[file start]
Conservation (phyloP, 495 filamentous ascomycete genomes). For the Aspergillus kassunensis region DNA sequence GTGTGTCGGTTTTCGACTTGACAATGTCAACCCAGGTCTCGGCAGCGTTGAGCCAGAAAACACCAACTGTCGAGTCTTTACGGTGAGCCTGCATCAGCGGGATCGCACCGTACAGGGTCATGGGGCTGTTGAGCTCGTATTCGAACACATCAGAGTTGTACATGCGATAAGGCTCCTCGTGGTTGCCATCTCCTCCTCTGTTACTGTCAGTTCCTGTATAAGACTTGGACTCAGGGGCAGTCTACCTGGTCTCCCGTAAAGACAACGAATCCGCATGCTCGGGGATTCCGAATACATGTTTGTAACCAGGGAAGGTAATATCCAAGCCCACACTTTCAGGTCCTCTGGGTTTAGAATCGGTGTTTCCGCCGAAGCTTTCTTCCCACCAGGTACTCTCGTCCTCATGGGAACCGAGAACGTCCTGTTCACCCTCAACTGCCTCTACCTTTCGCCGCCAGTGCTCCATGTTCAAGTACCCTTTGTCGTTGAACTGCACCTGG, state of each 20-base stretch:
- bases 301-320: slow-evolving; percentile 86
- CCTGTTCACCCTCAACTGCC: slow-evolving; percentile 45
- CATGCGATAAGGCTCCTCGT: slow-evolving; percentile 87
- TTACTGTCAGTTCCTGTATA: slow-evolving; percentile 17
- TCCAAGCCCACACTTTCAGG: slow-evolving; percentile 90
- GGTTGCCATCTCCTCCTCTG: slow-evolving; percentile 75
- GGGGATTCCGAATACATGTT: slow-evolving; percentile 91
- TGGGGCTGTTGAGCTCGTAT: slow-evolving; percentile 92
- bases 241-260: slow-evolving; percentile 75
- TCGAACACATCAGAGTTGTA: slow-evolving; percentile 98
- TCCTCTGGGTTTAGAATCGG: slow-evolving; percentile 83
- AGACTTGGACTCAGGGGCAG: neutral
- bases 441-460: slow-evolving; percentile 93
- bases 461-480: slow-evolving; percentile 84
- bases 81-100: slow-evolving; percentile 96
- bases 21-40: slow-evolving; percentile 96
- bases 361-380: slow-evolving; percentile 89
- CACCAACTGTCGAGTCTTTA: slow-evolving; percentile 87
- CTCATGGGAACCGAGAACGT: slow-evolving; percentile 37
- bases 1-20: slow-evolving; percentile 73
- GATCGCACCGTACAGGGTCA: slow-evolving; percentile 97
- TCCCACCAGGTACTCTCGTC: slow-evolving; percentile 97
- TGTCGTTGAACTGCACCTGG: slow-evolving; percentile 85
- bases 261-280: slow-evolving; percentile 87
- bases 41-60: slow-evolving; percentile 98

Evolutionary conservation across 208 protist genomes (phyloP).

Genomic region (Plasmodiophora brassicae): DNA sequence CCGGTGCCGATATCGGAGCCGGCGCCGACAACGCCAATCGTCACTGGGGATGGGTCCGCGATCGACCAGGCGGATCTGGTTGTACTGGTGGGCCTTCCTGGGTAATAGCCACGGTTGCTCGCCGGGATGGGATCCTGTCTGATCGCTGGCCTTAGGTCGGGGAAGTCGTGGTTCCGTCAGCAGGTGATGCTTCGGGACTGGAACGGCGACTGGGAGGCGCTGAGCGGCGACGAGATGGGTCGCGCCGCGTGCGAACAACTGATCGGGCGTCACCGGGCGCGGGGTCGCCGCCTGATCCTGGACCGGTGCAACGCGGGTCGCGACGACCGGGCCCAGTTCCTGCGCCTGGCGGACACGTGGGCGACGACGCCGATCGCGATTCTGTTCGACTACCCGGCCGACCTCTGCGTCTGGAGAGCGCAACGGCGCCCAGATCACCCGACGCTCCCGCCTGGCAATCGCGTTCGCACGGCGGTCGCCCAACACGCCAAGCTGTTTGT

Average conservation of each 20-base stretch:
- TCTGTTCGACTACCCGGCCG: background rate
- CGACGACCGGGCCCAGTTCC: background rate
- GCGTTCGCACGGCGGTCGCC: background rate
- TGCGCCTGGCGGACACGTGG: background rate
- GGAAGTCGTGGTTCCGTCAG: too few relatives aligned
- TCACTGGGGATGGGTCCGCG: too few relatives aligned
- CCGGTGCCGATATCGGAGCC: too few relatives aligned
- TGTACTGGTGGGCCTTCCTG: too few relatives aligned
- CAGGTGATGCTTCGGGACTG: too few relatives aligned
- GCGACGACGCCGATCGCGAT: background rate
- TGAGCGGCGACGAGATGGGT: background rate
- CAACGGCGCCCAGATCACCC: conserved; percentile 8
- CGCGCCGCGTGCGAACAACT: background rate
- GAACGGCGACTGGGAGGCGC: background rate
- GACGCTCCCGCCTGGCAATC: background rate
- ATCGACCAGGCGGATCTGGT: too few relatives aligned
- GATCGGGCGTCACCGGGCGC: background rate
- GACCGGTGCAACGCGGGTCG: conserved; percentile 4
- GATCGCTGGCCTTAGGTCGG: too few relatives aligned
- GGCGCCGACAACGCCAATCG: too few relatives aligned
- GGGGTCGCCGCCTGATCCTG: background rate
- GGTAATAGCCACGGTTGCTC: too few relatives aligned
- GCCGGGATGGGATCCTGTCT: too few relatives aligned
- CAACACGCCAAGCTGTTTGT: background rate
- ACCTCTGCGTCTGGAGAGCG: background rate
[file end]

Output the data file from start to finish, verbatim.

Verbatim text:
Conservation (phyloP, 495 filamentous ascomycete genomes). For the Aspergillus kassunensis region DNA sequence GTGTGTCGGTTTTCGACTTGACAATGTCAACCCAGGTCTCGGCAGCGTTGAGCCAGAAAACACCAACTGTCGAGTCTTTACGGTGAGCCTGCATCAGCGGGATCGCACCGTACAGGGTCATGGGGCTGTTGAGCTCGTATTCGAACACATCAGAGTTGTACATGCGATAAGGCTCCTCGTGGTTGCCATCTCCTCCTCTGTTACTGTCAGTTCCTGTATAAGACTTGGACTCAGGGGCAGTCTACCTGGTCTCCCGTAAAGACAACGAATCCGCATGCTCGGGGATTCCGAATACATGTTTGTAACCAGGGAAGGTAATATCCAAGCCCACACTTTCAGGTCCTCTGGGTTTAGAATCGGTGTTTCCGCCGAAGCTTTCTTCCCACCAGGTACTCTCGTCCTCATGGGAACCGAGAACGTCCTGTTCACCCTCAACTGCCTCTACCTTTCGCCGCCAGTGCTCCATGTTCAAGTACCCTTTGTCGTTGAACTGCACCTGG, state of each 20-base stretch:
- bases 301-320: slow-evolving; percentile 86
- CCTGTTCACCCTCAACTGCC: slow-evolving; percentile 45
- CATGCGATAAGGCTCCTCGT: slow-evolving; percentile 87
- TTACTGTCAGTTCCTGTATA: slow-evolving; percentile 17
- TCCAAGCCCACACTTTCAGG: slow-evolving; percentile 90
- GGTTGCCATCTCCTCCTCTG: slow-evolving; percentile 75
- GGGGATTCCGAATACATGTT: slow-evolving; percentile 91
- TGGGGCTGTTGAGCTCGTAT: slow-evolving; percentile 92
- bases 241-260: slow-evolving; percentile 75
- TCGAACACATCAGAGTTGTA: slow-evolving; percentile 98
- TCCTCTGGGTTTAGAATCGG: slow-evolving; percentile 83
- AGACTTGGACTCAGGGGCAG: neutral
- bases 441-460: slow-evolving; percentile 93
- bases 461-480: slow-evolving; percentile 84
- bases 81-100: slow-evolving; percentile 96
- bases 21-40: slow-evolving; percentile 96
- bases 361-380: slow-evolving; percentile 89
- CACCAACTGTCGAGTCTTTA: slow-evolving; percentile 87
- CTCATGGGAACCGAGAACGT: slow-evolving; percentile 37
- bases 1-20: slow-evolving; percentile 73
- GATCGCACCGTACAGGGTCA: slow-evolving; percentile 97
- TCCCACCAGGTACTCTCGTC: slow-evolving; percentile 97
- TGTCGTTGAACTGCACCTGG: slow-evolving; percentile 85
- bases 261-280: slow-evolving; percentile 87
- bases 41-60: slow-evolving; percentile 98

Evolutionary conservation across 208 protist genomes (phyloP).

Genomic region (Plasmodiophora brassicae): DNA sequence CCGGTGCCGATATCGGAGCCGGCGCCGACAACGCCAATCGTCACTGGGGATGGGTCCGCGATCGACCAGGCGGATCTGGTTGTACTGGTGGGCCTTCCTGGGTAATAGCCACGGTTGCTCGCCGGGATGGGATCCTGTCTGATCGCTGGCCTTAGGTCGGGGAAGTCGTGGTTCCGTCAGCAGGTGATGCTTCGGGACTGGAACGGCGACTGGGAGGCGCTGAGCGGCGACGAGATGGGTCGCGCCGCGTGCGAACAACTGATCGGGCGTCACCGGGCGCGGGGTCGCCGCCTGATCCTGGACCGGTGCAACGCGGGTCGCGACGACCGGGCCCAGTTCCTGCGCCTGGCGGACACGTGGGCGACGACGCCGATCGCGATTCTGTTCGACTACCCGGCCGACCTCTGCGTCTGGAGAGCGCAACGGCGCCCAGATCACCCGACGCTCCCGCCTGGCAATCGCGTTCGCACGGCGGTCGCCCAACACGCCAAGCTGTTTGT

Average conservation of each 20-base stretch:
- TCTGTTCGACTACCCGGCCG: background rate
- CGACGACCGGGCCCAGTTCC: background rate
- GCGTTCGCACGGCGGTCGCC: background rate
- TGCGCCTGGCGGACACGTGG: background rate
- GGAAGTCGTGGTTCCGTCAG: too few relatives aligned
- TCACTGGGGATGGGTCCGCG: too few relatives aligned
- CCGGTGCCGATATCGGAGCC: too few relatives aligned
- TGTACTGGTGGGCCTTCCTG: too few relatives aligned
- CAGGTGATGCTTCGGGACTG: too few relatives aligned
- GCGACGACGCCGATCGCGAT: background rate
- TGAGCGGCGACGAGATGGGT: background rate
- CAACGGCGCCCAGATCACCC: conserved; percentile 8
- CGCGCCGCGTGCGAACAACT: background rate
- GAACGGCGACTGGGAGGCGC: background rate
- GACGCTCCCGCCTGGCAATC: background rate
- ATCGACCAGGCGGATCTGGT: too few relatives aligned
- GATCGGGCGTCACCGGGCGC: background rate
- GACCGGTGCAACGCGGGTCG: conserved; percentile 4
- GATCGCTGGCCTTAGGTCGG: too few relatives aligned
- GGCGCCGACAACGCCAATCG: too few relatives aligned
- GGGGTCGCCGCCTGATCCTG: background rate
- GGTAATAGCCACGGTTGCTC: too few relatives aligned
- GCCGGGATGGGATCCTGTCT: too few relatives aligned
- CAACACGCCAAGCTGTTTGT: background rate
- ACCTCTGCGTCTGGAGAGCG: background rate